A classical education stems from a time-tested educational tradition. Formulated within the Greco-Roman civilization, and proven for nearly two millennia, it is the most effective means of forming intelligent, thoughtful, well rounded young men and women. A survey of the greatest scientists, politicians, rhetoricians, generals and even saints would quickly confirm the strengths incumbent to this philosophy of education.
This framework embraces several stages of development through which a child’s mind passes. Each stage has a corresponding emphasis and manner of instruction to reap its greatest benefit.
Grammar Stage (K-4): The first stage is commonly known as the Grammar stage. From these early years of new knowledge, experiences, and exposure to unfamiliar disciplines all subsequent learning rests. The untrained imagination and memory, are broadened and filled enabling the ripening intellect to have abundant materials for complex thought in later years of study. Children’s memories are ingrained with foundational concepts in reading, grammar, Latin, history, and arithmetic. Their imaginations are filled with tales ranging from the sun-baked sands of ancient Egypt to the courts of Chinese emperors. This training is invaluable to the development and success in future stages.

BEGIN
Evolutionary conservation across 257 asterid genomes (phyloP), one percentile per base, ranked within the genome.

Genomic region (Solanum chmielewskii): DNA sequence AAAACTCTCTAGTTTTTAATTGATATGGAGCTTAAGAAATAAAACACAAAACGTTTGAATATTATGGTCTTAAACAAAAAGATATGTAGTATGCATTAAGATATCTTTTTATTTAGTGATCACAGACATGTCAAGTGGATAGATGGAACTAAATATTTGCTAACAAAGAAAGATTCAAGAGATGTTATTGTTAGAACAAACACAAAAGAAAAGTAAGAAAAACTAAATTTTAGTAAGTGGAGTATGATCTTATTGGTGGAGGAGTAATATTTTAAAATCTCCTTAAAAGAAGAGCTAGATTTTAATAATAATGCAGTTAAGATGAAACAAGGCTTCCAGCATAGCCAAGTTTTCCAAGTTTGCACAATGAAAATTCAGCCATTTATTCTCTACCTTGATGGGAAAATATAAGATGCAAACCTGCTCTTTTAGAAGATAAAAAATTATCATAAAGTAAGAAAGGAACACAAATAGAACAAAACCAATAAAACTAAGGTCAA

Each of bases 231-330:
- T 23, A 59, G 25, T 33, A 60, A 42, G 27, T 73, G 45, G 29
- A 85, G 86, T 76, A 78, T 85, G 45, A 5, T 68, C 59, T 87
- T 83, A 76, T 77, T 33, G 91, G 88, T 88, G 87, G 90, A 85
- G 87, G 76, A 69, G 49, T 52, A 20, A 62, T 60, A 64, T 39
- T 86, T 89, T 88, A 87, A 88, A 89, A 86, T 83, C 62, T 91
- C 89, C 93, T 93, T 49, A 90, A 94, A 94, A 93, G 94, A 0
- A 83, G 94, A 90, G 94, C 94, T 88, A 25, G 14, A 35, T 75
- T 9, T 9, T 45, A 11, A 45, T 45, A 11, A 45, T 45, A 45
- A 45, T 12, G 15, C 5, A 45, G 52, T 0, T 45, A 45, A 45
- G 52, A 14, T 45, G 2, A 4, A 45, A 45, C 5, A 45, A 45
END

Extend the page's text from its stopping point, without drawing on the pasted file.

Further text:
Logic Stage (5-8): During this stage students’ emerging intellect rapidly develops its powers. Instruction focuses on rigorously training the intellect to discern what makes an argument valid or invalid, what are the deeper significances to historical events and writings, and how can simple arithmetic be combined with complex thought to develop greater levels of mathematical understanding. Careful attention is given to maintaining the intellect within its subservient role to the faculty of the soul, so it aids in the purification and illumination of the soul rather than becoming a hindrance.
Rhetoric Stage (9-12): This is the final stage through which our students pass. Within this stage the intellect grows in depth and capability. Additional focus on communication skills supplements this development. Students are trained in the art of written and oral communication so their increasingly insightful cognitions can be shared with others effectively. Students are taught to tie together the total of memorized mental labor with new cognitions in order to apply their mind to various daily challenges — whether it be for apologetics, life decisions, or college course work. These skills prove to be important as these young adults enter the world and begin the God-given labors which are set before them.